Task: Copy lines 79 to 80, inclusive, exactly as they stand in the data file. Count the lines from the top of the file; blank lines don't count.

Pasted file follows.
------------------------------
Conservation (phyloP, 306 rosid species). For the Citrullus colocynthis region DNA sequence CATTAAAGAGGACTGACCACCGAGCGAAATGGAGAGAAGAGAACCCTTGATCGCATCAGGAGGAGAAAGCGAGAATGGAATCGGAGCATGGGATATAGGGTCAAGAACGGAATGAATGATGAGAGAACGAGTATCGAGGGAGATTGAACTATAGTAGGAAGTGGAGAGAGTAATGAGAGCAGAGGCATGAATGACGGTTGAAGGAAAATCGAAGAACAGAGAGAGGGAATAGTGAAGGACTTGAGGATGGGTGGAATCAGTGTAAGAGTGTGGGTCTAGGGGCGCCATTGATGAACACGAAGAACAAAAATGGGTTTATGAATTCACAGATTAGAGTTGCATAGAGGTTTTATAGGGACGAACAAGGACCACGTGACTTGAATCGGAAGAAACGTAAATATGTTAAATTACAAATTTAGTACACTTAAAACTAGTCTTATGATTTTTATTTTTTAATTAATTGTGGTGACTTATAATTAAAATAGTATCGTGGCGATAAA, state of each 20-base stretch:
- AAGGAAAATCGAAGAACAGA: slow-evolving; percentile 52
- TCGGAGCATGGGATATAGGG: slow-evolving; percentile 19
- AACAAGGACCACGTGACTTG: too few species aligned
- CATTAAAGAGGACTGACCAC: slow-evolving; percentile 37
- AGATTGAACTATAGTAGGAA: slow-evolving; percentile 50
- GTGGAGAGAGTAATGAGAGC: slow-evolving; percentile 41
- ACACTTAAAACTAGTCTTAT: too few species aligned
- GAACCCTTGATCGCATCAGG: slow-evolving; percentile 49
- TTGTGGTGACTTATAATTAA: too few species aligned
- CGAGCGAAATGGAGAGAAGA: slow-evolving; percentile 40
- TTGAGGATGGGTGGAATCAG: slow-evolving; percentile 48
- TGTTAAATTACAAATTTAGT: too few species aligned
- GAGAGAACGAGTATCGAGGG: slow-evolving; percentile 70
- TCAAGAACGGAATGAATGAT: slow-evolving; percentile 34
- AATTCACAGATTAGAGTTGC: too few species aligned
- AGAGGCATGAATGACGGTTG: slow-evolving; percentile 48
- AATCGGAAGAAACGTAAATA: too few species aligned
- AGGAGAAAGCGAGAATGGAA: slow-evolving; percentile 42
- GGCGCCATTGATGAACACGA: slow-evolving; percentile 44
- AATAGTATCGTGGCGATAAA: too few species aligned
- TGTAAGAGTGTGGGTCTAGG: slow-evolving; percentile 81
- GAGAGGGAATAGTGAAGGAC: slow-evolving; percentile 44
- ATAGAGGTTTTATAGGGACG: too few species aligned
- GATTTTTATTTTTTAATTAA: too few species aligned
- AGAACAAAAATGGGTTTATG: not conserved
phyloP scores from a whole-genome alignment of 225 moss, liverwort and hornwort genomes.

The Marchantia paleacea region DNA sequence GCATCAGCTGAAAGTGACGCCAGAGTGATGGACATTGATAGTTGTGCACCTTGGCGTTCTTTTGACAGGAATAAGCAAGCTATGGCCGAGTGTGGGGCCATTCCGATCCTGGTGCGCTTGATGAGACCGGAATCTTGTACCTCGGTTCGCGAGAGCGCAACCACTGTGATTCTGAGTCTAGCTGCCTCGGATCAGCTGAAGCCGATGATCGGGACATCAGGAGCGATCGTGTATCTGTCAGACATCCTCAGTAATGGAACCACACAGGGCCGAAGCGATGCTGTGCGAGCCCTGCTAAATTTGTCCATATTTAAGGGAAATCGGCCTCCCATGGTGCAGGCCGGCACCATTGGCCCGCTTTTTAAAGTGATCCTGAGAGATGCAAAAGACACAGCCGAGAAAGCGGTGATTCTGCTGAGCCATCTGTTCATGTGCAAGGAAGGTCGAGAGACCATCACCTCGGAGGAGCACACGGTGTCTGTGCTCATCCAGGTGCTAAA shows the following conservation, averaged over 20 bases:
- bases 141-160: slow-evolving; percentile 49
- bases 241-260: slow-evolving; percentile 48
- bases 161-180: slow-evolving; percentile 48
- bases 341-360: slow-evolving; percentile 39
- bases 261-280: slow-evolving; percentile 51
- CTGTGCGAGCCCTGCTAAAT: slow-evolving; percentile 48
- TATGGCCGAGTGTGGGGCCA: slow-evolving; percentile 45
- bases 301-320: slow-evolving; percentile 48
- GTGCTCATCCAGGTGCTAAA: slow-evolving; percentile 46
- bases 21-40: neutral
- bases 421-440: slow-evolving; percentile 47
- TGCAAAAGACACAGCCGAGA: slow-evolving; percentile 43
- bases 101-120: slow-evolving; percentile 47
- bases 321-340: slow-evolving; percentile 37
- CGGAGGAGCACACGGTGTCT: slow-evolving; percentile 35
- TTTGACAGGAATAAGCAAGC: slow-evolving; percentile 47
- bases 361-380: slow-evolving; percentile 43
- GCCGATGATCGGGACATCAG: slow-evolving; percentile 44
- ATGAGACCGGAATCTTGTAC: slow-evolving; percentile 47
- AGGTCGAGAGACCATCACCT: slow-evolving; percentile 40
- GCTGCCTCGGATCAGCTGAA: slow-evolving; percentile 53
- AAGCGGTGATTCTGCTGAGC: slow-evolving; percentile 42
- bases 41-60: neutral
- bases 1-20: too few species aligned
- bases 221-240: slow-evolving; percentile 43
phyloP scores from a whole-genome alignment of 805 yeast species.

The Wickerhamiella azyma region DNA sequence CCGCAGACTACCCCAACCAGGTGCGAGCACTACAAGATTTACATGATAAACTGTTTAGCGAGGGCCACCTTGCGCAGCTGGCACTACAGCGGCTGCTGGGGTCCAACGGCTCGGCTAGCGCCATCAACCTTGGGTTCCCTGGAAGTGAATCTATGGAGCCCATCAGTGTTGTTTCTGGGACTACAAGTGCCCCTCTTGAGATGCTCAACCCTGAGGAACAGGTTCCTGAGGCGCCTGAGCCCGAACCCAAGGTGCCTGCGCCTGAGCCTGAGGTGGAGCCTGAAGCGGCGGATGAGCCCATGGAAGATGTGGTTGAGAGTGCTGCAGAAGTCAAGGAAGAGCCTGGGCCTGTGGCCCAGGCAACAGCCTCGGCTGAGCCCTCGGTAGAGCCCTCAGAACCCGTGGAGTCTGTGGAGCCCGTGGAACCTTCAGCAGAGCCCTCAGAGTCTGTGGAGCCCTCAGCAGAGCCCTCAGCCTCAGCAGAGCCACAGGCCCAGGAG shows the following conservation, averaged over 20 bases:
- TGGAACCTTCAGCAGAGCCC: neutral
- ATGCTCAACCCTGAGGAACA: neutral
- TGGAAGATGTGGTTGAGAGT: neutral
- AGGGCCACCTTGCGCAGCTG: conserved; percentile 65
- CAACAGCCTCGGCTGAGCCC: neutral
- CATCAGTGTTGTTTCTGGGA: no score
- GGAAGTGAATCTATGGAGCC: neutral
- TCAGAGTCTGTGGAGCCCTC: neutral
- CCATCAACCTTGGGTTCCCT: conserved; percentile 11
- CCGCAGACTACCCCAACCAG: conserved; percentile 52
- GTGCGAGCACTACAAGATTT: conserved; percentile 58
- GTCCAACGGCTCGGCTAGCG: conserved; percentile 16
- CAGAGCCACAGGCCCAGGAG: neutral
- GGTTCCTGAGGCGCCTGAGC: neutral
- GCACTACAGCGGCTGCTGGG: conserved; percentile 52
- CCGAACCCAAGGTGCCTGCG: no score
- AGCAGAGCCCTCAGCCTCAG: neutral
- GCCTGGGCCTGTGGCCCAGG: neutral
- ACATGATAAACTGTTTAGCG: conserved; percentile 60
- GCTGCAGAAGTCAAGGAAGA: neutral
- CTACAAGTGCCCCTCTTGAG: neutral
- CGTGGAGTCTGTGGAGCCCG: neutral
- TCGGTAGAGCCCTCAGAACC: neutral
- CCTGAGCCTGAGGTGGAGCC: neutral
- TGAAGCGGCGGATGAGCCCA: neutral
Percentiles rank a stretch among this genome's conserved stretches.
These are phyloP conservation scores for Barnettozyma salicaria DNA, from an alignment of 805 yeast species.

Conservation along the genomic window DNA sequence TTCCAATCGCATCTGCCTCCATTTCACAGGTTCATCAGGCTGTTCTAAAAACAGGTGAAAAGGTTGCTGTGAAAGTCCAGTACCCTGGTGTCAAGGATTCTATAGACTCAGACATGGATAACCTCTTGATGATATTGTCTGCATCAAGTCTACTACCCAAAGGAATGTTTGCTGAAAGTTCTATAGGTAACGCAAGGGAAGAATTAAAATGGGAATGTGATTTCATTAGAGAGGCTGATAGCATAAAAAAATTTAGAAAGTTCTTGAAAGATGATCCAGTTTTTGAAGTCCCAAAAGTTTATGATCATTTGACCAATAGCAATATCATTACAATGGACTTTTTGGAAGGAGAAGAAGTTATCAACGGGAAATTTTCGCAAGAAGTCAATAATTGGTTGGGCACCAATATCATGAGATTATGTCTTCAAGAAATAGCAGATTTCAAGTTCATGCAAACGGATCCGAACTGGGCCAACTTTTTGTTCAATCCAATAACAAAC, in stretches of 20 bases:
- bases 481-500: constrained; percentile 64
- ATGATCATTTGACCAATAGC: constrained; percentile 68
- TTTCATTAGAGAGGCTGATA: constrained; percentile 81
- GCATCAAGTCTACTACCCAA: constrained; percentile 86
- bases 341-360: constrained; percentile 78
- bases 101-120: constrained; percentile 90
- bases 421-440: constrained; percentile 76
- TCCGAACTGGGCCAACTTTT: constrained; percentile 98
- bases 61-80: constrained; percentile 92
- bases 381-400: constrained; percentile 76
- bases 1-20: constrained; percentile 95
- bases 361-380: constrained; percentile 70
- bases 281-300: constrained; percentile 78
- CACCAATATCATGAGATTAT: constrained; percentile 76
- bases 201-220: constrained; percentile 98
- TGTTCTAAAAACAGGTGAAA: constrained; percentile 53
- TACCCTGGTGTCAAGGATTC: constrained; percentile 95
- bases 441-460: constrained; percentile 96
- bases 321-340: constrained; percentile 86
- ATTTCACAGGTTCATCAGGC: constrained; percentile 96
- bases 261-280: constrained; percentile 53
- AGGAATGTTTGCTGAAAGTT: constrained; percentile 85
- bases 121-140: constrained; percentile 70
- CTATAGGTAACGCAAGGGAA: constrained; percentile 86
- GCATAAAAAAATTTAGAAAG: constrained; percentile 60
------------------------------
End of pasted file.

- CCTGAGCCTGAGGTGGAGCC: neutral
- TGAAGCGGCGGATGAGCCCA: neutral